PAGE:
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Jewish Chronicles- Reviewer David Kary

Daniel Cainer at the piano in 'Jewish Chronicles'

It has been a long time since I've been to see a singer songwriter in concert. London's  Daniel Cainer's show, 'Jewish Chronicles', reminds me how inspiring an experience it can be!

The defining feature of 'Jewish Chronicles' is its intimate, sharing quality. A middle aged songwriter, Cainer wears his heart on his sleeve, sharing a range of stories from his life, especially in regards to his family, his feelings about his Jewish identity, and his reflections on a host of subjects.

In  'Here with me tonight' Cainer sings about how he hopes his family  are in some way in the audience tonight. In 'Surbiton Washerama' the subject is the traumatic  break-up of his parents marriage, with its genesis taking place at the local washerama aka laundromat.  

In 'A Tale Of Two Tailors' he sings about his grandfather's business partnership that went terribly wrong- 'for every moment of joy, there's a corresponding tear', and caused 'broiges'/major rifts within the family.  In 'Best I Can' he sings about his own personal heartbreak, his marriage break-up, and he does so in such an honest, humble way- 'I don't know my arse from my elbow/but I'm doing the best that I can'.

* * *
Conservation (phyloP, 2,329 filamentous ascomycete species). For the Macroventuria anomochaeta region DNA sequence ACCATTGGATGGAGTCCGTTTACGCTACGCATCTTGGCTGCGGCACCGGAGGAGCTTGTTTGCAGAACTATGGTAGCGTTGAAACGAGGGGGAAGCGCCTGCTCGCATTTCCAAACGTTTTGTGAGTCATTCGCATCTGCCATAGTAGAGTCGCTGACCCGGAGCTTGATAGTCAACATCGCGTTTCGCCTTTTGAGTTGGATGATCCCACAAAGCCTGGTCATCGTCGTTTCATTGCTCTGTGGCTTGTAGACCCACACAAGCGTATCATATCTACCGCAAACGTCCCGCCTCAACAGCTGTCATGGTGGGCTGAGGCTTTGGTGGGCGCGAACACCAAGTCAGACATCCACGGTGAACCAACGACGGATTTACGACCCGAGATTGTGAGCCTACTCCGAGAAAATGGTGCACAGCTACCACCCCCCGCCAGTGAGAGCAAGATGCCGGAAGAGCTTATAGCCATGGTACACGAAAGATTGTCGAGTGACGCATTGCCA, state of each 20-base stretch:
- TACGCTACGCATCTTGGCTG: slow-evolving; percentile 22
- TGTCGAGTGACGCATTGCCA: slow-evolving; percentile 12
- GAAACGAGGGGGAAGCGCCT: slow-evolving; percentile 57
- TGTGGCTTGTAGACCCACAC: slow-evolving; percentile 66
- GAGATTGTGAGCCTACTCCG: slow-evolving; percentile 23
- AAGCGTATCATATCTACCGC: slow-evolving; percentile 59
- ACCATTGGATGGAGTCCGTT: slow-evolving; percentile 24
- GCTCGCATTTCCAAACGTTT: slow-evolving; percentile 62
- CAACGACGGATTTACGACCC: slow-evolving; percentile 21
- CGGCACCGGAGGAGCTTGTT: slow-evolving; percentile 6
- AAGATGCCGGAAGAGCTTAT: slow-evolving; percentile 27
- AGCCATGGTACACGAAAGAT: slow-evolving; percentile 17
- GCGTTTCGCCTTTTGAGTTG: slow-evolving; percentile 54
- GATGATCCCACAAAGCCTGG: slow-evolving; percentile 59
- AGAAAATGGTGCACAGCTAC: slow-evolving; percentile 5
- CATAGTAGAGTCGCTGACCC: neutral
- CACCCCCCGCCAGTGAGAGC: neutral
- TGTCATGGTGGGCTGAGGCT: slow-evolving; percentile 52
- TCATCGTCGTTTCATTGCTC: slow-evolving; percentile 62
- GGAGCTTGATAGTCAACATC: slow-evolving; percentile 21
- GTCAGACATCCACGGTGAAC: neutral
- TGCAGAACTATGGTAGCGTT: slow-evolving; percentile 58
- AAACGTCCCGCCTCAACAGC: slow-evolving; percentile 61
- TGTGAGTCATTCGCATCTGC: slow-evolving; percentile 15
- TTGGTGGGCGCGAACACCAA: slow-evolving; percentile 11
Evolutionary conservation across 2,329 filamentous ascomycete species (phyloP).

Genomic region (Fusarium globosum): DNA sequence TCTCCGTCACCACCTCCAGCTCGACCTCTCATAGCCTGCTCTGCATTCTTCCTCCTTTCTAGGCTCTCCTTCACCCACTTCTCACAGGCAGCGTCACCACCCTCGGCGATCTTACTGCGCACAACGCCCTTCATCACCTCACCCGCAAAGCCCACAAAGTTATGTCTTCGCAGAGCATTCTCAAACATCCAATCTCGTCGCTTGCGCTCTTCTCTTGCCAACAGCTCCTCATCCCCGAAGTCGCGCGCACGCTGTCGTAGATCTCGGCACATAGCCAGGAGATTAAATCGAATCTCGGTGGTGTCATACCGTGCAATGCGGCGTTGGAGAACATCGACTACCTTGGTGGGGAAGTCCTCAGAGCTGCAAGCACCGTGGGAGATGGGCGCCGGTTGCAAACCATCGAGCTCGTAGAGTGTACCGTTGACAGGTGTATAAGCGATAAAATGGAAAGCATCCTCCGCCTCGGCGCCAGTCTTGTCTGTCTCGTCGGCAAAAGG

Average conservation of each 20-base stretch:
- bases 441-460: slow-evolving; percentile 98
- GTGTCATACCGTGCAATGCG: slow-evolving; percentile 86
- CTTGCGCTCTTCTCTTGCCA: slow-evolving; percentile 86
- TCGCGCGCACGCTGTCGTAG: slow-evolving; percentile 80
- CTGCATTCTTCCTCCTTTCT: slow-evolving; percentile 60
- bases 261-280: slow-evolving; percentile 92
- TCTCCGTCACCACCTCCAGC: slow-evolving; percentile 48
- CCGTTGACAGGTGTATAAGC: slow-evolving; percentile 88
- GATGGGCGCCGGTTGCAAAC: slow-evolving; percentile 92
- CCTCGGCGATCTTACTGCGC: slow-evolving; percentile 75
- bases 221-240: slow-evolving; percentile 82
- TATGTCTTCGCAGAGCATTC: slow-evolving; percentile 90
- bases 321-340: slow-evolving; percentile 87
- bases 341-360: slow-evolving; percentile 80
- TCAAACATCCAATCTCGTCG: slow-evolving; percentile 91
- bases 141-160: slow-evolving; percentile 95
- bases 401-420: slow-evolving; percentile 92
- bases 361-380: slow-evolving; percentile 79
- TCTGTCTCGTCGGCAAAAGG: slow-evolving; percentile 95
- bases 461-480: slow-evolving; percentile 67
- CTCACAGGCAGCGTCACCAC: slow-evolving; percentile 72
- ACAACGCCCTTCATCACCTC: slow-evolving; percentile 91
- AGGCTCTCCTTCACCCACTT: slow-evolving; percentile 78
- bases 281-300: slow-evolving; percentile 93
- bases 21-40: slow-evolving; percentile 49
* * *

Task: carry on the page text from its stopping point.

The songs, 'Jewish Man', 'Yiddishe Waltz', 'The Wrong Side Of The Wall', and 'Road to  Jerasulem' focus on his Jewish identity, and on the current political situation in Israel.- 'I am a Jewish Man/my angst/my guilt/that's the way I am built'.

In songs such as 'God Knows Where' and 'How We're Blessed' he shares some of his personal philosophy about life,- 'Consider the light that guides you/without which you would flounder in the dark...In this short time on the planet/We are honoured guests'.

In 'Bad Rabbi', Cainer sings incisively about a hypocritical corrupt London Rabbi, a Rabbi Baruch Chalomish, who was convicted in a London court of being found in possession of a large quantity of cocaine. He sings also of how the Rabbi had a penchant for escort girls!-'He baked a mean hash bagel/he was a wild guy/ for a Rabbi'.

My verdict. 'Jewish Chronicles' is a winner and full of 'naches'. I loved Cainer's unpretentious, warm approach. He mainly played electric piano with a bit of guitar, and his great lyrics were carried by his melancholic, plaintive voice.  

There's plenty of blood on the tracks in this show but the heart still sings strong!

Daniel Cainer's 'Jewish Chronicles' plays Theatreworks , 14 Acland Street, St Kilda, Melbourne until the 10th April and then moves to Sydney. 'Jewish Chronicles' will then play the Bondi Pavilion Theatre from the 13th till Sunday 18th April, 2010.

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  David Kary
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Email: DKStageWise@gmail.com